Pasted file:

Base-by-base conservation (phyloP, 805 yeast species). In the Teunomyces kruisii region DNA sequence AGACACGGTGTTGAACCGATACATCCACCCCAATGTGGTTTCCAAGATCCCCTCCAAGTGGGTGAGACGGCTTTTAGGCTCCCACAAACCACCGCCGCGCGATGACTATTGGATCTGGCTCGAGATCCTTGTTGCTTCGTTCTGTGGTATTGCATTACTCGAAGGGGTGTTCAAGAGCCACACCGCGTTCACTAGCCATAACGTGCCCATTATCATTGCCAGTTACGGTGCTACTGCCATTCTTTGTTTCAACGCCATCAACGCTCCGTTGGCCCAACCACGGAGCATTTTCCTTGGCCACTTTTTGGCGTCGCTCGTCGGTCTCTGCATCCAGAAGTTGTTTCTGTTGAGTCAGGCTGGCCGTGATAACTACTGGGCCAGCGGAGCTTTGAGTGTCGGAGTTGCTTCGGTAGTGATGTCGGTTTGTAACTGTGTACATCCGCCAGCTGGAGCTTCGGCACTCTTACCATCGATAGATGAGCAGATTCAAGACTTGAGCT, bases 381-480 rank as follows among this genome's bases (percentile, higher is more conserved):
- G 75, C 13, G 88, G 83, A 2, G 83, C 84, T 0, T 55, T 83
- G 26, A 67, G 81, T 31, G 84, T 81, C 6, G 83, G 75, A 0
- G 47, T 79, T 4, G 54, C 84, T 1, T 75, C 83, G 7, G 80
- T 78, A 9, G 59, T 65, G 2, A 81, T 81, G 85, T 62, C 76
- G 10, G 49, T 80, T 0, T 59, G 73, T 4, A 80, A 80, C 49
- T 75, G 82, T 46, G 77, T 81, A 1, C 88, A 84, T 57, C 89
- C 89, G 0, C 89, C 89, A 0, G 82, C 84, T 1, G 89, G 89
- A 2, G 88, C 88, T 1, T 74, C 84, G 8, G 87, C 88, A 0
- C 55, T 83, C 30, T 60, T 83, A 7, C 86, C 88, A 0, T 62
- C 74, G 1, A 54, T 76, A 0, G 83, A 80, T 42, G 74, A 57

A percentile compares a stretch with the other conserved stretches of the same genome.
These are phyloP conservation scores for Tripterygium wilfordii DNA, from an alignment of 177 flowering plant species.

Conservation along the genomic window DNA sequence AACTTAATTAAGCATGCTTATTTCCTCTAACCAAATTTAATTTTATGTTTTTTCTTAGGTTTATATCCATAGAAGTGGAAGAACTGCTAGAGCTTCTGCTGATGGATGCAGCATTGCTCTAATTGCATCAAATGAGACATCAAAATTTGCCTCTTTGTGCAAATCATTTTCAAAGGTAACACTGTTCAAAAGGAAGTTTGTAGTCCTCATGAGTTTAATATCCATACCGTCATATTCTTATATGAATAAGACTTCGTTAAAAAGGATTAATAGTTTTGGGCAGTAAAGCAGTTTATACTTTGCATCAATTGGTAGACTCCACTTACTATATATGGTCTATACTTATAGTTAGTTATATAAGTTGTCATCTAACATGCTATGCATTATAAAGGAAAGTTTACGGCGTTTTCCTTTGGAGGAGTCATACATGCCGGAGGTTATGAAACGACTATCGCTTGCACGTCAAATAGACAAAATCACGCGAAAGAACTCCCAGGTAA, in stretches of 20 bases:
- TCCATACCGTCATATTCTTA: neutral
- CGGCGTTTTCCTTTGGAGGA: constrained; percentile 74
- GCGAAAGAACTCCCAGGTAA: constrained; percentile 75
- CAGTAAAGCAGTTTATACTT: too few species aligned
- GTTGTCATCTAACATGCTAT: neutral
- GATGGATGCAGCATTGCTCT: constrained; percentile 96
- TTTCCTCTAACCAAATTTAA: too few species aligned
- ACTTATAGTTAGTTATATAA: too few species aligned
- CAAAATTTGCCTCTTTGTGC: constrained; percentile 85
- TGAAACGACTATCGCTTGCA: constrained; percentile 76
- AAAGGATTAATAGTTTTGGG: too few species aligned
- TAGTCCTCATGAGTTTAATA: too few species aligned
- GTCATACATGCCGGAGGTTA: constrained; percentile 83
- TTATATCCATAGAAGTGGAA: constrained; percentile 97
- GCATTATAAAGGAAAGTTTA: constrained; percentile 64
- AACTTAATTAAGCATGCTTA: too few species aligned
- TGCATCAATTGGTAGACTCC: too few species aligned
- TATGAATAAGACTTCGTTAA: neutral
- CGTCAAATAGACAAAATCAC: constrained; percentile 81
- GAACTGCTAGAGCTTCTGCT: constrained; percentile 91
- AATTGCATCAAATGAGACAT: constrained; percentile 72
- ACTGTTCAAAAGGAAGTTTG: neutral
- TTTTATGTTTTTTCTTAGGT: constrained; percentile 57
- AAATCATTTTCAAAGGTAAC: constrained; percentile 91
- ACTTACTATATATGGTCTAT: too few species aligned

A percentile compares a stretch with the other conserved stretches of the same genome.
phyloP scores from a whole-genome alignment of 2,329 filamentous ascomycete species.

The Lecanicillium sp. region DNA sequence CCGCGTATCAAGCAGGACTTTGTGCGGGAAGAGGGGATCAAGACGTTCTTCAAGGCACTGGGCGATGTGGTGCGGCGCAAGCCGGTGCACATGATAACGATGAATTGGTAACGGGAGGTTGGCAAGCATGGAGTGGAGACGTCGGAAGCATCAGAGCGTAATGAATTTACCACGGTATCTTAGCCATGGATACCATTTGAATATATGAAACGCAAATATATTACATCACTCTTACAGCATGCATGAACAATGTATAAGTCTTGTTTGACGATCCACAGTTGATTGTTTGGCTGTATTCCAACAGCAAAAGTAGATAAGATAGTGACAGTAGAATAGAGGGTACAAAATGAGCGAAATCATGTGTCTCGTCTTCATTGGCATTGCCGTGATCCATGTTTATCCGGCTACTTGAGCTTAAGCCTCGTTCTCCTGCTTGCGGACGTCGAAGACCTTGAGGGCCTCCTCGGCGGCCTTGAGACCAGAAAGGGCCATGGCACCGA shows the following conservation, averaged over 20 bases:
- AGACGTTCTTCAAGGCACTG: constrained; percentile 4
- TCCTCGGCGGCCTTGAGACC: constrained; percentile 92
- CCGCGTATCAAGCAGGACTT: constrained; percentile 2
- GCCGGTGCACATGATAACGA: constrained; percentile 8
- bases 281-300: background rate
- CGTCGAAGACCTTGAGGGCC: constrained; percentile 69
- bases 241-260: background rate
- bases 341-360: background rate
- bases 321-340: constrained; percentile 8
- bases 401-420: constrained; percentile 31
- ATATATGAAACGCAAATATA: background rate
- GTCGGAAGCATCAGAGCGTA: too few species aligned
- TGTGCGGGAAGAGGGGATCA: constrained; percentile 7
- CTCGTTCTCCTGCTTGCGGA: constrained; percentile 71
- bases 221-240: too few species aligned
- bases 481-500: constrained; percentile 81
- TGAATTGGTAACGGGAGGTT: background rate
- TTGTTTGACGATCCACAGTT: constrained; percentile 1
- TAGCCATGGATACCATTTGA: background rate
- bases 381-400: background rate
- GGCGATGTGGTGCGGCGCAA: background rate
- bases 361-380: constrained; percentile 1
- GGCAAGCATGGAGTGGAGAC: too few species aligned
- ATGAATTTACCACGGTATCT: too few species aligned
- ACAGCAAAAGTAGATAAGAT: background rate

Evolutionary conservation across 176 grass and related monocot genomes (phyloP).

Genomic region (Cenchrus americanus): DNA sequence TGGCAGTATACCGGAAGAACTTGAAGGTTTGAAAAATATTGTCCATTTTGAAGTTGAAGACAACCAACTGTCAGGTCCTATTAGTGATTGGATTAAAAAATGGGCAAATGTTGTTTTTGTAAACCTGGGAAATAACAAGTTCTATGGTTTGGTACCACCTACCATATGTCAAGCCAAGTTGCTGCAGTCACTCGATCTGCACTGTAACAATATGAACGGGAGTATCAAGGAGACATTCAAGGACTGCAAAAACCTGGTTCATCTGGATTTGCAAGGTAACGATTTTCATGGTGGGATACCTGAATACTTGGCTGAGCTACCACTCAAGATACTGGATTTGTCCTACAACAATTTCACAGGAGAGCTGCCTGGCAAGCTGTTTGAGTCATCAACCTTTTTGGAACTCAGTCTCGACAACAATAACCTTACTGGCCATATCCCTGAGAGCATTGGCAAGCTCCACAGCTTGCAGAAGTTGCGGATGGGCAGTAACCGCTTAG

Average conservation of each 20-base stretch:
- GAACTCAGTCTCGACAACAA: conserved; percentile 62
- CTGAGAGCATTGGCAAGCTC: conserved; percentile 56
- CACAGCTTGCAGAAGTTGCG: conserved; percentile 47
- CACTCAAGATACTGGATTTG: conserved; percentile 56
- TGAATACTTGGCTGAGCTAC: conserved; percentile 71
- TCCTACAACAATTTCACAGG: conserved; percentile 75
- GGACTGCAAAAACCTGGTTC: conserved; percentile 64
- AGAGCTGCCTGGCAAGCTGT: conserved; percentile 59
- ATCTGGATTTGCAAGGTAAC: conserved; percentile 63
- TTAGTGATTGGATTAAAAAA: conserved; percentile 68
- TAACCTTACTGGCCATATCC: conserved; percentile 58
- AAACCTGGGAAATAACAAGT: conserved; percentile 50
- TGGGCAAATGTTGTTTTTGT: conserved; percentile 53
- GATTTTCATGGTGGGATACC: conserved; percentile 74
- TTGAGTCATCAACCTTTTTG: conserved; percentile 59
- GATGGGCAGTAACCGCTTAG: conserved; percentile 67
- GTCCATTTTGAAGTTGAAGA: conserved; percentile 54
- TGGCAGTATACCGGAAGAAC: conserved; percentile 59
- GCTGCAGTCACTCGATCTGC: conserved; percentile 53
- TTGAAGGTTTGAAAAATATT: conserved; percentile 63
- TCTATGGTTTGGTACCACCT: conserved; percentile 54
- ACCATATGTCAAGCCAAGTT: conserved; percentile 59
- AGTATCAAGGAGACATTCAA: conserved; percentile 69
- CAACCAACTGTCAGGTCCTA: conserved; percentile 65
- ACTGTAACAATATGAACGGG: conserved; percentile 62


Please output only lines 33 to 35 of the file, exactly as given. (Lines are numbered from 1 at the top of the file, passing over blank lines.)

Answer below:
- CGTCAAATAGACAAAATCAC: constrained; percentile 81
- GAACTGCTAGAGCTTCTGCT: constrained; percentile 91
- AATTGCATCAAATGAGACAT: constrained; percentile 72